(Reuters) - Amgen Inc has agreed to pay $24.9 million to settle allegations that it provided kickbacks to long-term care pharmacy providers to entice them to use its Aranesp anemia drug instead of a rival medicine, the Department of Justice announced on Tuesday.
The DOJ charged that the world’s largest biotechnology company violated the False Claims Act through kickbacks paid to Omnicare Inc, Kindred Healthcare Inc and PharMerica Corp in exchange for switching Medicare and Medicaid patients to Aranesp to treat their anemia.
“We will continue to pursue pharmaceutical companies that pay kickbacks to long-term care pharmacy providers to influence drug-prescribing decisions,” Stuart Delery, acting assistant attorney general for the Justice Department’s Civil Division, said in a statement.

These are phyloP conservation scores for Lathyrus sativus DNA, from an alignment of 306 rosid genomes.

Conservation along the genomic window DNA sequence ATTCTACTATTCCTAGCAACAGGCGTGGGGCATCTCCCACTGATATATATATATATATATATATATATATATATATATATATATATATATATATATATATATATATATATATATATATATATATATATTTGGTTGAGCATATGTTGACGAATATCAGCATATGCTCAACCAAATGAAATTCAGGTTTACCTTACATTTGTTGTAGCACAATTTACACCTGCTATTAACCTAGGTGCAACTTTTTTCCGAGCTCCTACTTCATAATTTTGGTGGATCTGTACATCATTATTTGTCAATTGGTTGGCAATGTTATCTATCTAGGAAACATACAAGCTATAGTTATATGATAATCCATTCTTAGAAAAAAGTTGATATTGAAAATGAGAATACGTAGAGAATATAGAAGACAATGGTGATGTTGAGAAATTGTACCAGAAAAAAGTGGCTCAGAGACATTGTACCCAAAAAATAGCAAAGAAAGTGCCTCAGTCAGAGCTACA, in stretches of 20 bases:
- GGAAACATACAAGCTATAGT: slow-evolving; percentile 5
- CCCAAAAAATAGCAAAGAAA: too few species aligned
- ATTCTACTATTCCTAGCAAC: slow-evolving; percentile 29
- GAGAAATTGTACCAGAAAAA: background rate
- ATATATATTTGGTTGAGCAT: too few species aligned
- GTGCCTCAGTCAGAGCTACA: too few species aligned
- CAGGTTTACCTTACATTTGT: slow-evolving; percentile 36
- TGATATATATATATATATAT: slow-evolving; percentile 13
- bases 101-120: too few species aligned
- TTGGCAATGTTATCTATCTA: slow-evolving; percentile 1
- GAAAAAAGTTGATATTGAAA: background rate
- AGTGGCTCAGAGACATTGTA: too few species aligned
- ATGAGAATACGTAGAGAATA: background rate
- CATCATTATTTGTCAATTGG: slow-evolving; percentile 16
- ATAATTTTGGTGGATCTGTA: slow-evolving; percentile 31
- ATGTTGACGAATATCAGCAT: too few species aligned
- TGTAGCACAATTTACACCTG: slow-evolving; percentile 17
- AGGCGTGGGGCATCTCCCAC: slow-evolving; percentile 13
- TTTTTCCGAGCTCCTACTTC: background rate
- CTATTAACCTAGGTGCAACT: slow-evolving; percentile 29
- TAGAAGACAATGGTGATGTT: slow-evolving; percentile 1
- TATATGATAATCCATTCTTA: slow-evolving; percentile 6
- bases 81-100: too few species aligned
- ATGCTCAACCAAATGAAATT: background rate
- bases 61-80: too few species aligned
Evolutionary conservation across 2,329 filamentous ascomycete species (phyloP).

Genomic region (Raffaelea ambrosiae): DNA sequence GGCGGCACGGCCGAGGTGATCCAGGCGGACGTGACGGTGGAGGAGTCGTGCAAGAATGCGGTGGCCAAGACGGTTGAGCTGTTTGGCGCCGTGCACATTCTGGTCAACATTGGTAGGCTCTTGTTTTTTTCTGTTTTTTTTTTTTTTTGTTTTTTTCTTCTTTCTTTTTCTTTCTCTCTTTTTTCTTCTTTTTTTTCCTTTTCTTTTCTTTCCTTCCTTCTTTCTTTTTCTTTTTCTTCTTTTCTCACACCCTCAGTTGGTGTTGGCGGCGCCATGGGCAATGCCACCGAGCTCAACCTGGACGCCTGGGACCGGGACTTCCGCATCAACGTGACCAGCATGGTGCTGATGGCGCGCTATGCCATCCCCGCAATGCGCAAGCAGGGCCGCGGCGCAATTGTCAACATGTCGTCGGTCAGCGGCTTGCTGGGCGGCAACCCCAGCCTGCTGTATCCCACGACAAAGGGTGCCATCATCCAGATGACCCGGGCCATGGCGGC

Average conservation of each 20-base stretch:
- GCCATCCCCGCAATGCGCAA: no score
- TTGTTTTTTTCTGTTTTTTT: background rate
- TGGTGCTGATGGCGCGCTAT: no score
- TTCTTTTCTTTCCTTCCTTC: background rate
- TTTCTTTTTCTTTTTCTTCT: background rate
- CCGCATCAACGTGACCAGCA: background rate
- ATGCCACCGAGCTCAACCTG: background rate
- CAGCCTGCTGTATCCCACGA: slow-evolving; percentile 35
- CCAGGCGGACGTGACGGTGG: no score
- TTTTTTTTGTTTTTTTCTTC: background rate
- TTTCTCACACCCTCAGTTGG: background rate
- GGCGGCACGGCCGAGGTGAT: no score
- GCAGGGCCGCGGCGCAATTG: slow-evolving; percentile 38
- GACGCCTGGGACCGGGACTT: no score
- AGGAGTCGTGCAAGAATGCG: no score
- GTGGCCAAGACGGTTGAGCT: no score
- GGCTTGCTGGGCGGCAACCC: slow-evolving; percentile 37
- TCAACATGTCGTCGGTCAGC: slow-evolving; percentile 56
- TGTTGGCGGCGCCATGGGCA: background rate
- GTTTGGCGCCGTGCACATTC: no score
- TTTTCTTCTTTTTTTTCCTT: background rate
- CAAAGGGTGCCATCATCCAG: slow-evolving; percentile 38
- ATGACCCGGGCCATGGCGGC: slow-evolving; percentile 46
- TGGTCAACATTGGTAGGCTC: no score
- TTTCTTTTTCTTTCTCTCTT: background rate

“Patients in skilled nursing facilities deserve care that is free of improper financial influences,” he added.
The civil settlement resolves a lawsuit filed in District Court for the District of South Carolina under the whistleblower provision of the False Claims Act, the DOJ said.
The lawsuit was the fourth of five qui tam, or whistleblower, suits brought against the company that had been previously disclosed by Amgen. One had been previously settled and two others dismissed, the company said.
In a statement, Amgen denied all of the allegations that were resolved by the settlement.
Reporting by Bill Berkrot, editing by G Crosse